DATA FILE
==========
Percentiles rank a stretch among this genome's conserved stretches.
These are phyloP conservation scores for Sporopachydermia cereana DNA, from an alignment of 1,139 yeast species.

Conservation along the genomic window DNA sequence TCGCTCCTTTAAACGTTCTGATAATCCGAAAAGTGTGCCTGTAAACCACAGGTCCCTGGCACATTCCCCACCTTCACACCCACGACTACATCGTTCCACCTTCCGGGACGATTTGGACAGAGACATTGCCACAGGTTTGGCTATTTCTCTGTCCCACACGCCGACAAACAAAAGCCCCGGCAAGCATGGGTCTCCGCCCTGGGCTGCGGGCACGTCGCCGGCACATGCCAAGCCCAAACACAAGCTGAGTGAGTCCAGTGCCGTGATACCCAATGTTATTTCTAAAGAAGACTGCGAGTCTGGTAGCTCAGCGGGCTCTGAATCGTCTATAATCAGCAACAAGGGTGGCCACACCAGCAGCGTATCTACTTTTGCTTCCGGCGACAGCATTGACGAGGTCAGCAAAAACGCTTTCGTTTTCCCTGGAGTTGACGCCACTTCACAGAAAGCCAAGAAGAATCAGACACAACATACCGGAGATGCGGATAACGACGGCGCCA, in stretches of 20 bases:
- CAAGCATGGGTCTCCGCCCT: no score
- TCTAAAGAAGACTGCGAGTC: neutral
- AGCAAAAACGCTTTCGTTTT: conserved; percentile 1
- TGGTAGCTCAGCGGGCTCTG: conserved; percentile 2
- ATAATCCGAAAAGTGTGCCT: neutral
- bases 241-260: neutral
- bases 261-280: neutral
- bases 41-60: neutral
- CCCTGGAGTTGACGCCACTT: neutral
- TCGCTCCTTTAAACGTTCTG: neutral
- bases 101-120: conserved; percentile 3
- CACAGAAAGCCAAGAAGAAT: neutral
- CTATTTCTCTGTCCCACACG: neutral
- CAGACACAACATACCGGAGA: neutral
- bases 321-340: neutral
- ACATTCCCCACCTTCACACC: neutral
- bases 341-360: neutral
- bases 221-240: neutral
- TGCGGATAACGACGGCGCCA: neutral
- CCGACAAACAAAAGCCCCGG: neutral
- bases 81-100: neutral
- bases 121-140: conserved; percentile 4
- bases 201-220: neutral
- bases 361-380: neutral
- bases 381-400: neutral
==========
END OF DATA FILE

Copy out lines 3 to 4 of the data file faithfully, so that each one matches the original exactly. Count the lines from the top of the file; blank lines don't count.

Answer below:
Conservation along the genomic window DNA sequence TCGCTCCTTTAAACGTTCTGATAATCCGAAAAGTGTGCCTGTAAACCACAGGTCCCTGGCACATTCCCCACCTTCACACCCACGACTACATCGTTCCACCTTCCGGGACGATTTGGACAGAGACATTGCCACAGGTTTGGCTATTTCTCTGTCCCACACGCCGACAAACAAAAGCCCCGGCAAGCATGGGTCTCCGCCCTGGGCTGCGGGCACGTCGCCGGCACATGCCAAGCCCAAACACAAGCTGAGTGAGTCCAGTGCCGTGATACCCAATGTTATTTCTAAAGAAGACTGCGAGTCTGGTAGCTCAGCGGGCTCTGAATCGTCTATAATCAGCAACAAGGGTGGCCACACCAGCAGCGTATCTACTTTTGCTTCCGGCGACAGCATTGACGAGGTCAGCAAAAACGCTTTCGTTTTCCCTGGAGTTGACGCCACTTCACAGAAAGCCAAGAAGAATCAGACACAACATACCGGAGATGCGGATAACGACGGCGCCA, in stretches of 20 bases:
- CAAGCATGGGTCTCCGCCCT: no score